by L. Stephen Wolfe, P.E.
Here’s a look at the features and capabilities of version 1.05 of Solid Edge.
CAMWorks was first published as an add-in application for numerically controlled (NC) tool programming in SolidWorks in 1997. In June 2013, Geometric Software released a version of CAMWorks integrated with Solid Edge, the value priced CAD system from Siemens PLM Software. Although seven computer-aided manufacturing (CAM) software products have achieved so-called Gold Partner integration with SolidWorks, CAMWorks is the first such software to be seamlessly embedded within Solid Edge.
CAMWorks for Solid Edge allows programmers to open a part file in native format and begin making a numerically controlled tool program immediately. There is no need to export software to another format and import it into an NC programming tool. When complete, tool paths and other CAM information are stored in the Solid Edge model.
Changes made to Solid Edge parts are immediately reflected in NC programs produced by CAMWorks. CAM systems that are not integrated with CAD require revised parts to be re-exported, and in most cases updates to geometry must be made interactively.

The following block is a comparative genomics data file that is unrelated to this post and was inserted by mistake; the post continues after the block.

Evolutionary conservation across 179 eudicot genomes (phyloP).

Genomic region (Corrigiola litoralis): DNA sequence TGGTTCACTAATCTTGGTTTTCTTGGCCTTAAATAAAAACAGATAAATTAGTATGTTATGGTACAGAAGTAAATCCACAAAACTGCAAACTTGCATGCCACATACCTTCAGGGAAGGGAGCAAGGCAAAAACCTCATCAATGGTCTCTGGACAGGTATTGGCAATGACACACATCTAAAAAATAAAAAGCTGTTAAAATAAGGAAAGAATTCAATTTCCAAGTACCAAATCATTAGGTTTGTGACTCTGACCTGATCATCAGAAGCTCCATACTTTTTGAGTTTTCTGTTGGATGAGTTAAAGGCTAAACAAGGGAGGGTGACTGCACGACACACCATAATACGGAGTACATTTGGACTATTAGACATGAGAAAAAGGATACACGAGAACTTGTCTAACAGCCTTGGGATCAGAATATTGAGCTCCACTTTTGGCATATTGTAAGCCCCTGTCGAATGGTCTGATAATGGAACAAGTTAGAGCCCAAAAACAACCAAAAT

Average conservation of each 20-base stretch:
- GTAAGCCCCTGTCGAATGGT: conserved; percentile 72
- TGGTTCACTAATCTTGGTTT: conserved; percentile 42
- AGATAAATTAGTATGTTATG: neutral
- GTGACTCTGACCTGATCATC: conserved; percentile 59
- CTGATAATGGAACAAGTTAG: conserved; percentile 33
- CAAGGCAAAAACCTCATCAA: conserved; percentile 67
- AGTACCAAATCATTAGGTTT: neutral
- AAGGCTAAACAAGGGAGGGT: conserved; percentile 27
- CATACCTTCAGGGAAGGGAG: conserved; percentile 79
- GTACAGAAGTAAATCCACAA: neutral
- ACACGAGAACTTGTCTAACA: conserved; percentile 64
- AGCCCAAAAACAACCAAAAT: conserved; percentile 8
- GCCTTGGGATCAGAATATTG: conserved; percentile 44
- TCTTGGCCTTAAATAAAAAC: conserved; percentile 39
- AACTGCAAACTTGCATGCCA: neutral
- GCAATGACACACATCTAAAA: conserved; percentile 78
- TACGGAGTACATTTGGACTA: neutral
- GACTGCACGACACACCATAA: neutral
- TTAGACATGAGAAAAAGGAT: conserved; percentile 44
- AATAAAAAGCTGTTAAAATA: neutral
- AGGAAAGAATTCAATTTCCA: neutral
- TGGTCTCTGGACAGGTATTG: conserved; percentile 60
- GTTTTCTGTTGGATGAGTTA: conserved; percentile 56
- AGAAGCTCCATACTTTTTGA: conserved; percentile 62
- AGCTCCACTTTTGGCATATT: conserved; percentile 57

In its first release, CAMWorks for Solid Edge lacks some of the capabilities of CAMWorks for SolidWorks. Missing features include:
• Ability to machine parts in assembly models
• Simultaneous 4- and 5-axis milling
• Mill-turn machine operations
• Wire EDM
• Full machine simulation
These capabilities are planned for the last quarter of 2013. The ability to work with assembly models will enable tool-path simulation along with parts of the machine itself, such as the table and work-holding fixtures. The software will be able to check for collisions with the machine and fixtures if desired. Assembly model support also permits rough stock models (such as castings) to be imported as Solid Edge models. In the first release, rough stock models must be converted to the faceted STL format employed by 3D printing systems.
Knowledge capture and continuous improvement
What sets CAMWorks apart from most other graphics-based NC programming systems is its ability to capture knowledge of customers’ manufacturing processes in ways that can be re-used easily. This knowledge capture enables customers to continuously improve their machining processes, thereby improving product quality and reducing costs.